Tonight we’re staying at Bako National Park, a 30-minute ride from Kuching in a little boat with an outboard motor. It had a sign that said, “Wear life jacket at all times,” but at no point did anyone offer us a life jacket. The river (delta? little sliver of ocean?) ranged from narrow to wide—I know because I kept thinking about whether or not I could swim it, and the answer varied. I also thought a lot about crocodiles as I watched the mangrove forests and tiny houses on stilts roll by.
B was not so happy to learn that our hostel had no mosquito netting or air conditioning. Her doctor didn’t prescribe malaria pills, but to her credit, she’s sticking it out. There is a yellow-cliffed beach nearby and lots of wild (or wild-ish) animals. We were barely off the boat when we saw our first bearded pig, a huge boar with a scouring brush for a face (B’s description). There are dozens of what the campground brochure refers to as “naughty macaques,” pale, cat-sized monkeys. I think the brochure describes them that way because they like to steal visitors’ food, but we witnessed a short monkey orgy today that would suggest the naughtier connotation of “naughty” also applies.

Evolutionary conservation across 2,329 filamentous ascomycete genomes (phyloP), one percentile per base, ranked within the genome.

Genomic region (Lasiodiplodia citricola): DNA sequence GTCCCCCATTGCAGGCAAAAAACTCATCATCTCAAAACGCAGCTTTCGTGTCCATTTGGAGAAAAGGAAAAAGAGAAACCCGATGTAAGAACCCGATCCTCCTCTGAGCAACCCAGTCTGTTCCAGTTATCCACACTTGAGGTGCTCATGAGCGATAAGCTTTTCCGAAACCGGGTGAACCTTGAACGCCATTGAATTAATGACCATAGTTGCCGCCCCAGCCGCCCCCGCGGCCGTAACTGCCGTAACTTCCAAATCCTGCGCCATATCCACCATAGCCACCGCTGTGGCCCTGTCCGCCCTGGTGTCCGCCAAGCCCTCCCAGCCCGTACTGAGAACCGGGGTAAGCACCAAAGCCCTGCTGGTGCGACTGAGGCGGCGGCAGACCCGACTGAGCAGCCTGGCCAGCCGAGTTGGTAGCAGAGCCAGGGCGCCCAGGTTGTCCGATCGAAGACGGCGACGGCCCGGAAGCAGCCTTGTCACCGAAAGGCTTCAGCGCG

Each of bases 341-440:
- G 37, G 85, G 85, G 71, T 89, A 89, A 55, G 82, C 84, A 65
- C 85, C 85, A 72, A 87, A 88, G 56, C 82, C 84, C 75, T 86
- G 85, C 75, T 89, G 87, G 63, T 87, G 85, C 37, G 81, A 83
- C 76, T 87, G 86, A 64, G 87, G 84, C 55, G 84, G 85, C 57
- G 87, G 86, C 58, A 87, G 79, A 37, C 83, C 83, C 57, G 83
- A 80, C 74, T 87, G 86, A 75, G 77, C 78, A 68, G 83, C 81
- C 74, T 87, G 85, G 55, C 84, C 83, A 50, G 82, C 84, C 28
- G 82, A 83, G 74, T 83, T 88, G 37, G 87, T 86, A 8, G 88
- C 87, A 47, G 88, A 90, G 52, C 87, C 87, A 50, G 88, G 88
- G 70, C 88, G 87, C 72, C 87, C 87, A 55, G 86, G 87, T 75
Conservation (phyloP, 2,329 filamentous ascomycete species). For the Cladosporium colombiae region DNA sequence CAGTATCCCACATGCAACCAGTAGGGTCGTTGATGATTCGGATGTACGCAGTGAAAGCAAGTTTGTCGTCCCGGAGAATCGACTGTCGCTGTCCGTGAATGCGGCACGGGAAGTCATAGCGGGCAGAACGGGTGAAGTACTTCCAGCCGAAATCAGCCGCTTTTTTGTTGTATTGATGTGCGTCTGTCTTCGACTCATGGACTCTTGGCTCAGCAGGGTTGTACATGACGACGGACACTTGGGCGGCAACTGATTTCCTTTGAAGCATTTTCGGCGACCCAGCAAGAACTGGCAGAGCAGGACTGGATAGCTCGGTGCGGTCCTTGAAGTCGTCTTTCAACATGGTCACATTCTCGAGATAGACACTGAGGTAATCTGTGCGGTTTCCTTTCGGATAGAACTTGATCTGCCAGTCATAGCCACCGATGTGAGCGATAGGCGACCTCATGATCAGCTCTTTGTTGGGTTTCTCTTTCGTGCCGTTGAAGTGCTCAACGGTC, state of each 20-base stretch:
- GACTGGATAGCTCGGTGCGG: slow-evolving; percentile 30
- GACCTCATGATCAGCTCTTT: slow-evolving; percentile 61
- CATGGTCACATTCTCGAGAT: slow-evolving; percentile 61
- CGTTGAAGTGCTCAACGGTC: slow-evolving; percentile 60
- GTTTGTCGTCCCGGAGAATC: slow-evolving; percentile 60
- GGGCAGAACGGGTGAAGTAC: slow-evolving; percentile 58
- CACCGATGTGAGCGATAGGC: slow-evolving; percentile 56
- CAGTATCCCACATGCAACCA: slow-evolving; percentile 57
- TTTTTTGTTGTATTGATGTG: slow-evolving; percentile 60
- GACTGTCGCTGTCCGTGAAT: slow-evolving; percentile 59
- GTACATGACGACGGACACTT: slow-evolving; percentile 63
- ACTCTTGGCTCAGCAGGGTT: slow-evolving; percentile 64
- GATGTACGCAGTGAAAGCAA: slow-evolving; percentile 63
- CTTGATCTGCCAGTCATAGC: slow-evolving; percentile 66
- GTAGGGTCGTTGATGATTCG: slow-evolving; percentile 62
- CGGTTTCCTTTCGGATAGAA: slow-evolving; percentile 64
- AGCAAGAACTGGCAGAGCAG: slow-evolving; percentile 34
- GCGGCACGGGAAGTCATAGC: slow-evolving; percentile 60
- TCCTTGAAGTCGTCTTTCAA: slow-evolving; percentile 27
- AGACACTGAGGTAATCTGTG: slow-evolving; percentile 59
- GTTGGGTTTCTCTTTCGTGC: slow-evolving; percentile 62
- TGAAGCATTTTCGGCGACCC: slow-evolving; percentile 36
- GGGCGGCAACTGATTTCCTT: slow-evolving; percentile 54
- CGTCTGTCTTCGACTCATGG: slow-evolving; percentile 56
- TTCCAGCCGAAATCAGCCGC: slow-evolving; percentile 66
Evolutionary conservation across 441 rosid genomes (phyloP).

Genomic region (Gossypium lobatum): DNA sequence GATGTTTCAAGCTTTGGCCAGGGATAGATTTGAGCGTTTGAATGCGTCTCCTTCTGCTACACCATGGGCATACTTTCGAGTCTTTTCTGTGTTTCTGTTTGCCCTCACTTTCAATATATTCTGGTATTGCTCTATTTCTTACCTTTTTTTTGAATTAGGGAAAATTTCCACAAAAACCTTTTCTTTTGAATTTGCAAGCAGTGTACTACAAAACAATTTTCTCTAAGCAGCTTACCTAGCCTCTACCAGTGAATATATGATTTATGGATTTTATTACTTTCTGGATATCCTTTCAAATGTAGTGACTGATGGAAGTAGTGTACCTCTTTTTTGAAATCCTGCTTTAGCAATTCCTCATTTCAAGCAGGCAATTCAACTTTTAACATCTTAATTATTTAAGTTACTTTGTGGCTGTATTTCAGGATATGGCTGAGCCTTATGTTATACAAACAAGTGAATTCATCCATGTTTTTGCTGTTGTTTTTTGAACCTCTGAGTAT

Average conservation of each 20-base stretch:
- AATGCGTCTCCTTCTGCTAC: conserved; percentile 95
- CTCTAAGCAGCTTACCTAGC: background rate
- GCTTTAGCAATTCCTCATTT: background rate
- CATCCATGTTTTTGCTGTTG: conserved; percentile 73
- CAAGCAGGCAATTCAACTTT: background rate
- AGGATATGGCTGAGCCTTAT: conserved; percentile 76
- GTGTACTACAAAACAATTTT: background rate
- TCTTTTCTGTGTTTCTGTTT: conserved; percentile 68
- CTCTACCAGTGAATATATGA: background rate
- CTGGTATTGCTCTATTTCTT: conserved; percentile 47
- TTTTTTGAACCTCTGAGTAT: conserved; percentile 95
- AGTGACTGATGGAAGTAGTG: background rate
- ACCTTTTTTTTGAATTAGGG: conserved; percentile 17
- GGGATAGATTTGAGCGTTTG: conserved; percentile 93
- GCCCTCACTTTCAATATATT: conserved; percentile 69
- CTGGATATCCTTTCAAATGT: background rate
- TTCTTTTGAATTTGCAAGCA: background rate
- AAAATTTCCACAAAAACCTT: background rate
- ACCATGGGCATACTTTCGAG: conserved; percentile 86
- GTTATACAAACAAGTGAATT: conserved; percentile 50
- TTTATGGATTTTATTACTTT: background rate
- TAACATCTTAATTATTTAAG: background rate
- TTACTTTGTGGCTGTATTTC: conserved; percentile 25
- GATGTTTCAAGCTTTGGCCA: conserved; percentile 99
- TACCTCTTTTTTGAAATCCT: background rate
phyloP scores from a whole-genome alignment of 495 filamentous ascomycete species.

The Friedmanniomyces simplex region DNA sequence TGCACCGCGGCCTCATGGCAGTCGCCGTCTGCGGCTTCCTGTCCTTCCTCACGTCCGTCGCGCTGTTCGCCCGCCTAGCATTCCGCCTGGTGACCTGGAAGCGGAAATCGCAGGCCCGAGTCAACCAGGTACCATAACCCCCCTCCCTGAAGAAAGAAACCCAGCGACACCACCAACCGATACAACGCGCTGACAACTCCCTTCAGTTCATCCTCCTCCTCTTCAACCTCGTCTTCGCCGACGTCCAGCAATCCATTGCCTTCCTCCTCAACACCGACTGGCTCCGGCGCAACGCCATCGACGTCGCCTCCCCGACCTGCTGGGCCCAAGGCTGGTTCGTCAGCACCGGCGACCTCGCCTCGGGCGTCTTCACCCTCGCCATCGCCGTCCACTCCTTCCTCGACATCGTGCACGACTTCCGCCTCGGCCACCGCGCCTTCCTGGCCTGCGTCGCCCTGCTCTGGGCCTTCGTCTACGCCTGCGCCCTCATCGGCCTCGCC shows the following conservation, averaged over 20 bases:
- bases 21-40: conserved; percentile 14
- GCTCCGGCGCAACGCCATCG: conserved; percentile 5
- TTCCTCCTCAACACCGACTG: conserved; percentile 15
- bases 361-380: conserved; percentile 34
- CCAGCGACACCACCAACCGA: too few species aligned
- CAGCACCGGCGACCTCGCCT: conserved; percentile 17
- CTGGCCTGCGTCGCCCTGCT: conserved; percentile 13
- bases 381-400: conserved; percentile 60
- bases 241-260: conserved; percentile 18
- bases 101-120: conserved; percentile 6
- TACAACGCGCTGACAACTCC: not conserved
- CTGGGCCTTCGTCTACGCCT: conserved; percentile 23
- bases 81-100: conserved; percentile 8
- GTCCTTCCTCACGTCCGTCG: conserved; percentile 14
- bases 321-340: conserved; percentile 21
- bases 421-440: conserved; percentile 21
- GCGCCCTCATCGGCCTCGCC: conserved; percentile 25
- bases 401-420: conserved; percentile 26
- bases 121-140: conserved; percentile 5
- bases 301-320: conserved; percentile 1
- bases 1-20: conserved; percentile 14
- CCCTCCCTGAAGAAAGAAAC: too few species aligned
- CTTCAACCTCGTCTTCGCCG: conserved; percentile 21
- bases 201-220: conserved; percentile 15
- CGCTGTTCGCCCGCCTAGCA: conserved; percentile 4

B wasn’t feeling well, but Ryan and I decided to brave the Lintang Trail, a three hour loop that took us through all kinds of terrain, from root-covered hills that reminded Ryan of Lord of the Rings to lava-bed-looking flats to places where the rainwater flowed over pale sands like white chocolate. We saw blue and orange mushrooms, spiky rattan (“I think this is what they use to beat people with in Singapore,” Ryan worried. “I didn’t know it had spikes.”) and two kinds of pitcher plants.
I love the rainforest because you don’t have to appreciate subtlety to enjoy it. It has all the variety and spectacle of Disneyland.
We hiked in the rain, sweat and bug spray flowing in rivulets down our arms, and talked about camping and Wal-Mart and Mormons and screenplays. On the way back, we finally saw the elusive proboscis monkeys, big orange dudes with Gonzo noses and long white tails.
The three of us ate at the canteen, which is attached to a little store that sells Fumakilla brand mosquito coils. We laughed and made up stories about other park visitors and swatted mosquitoes as we ate noodles with greens cooked in some kind of fish paste. It seems to be a popular condiment here, and I have to admit that, while not unpleasant, whenever I eat it I always find myself thinking about Maria’s Pet Store in Hermosa Beach.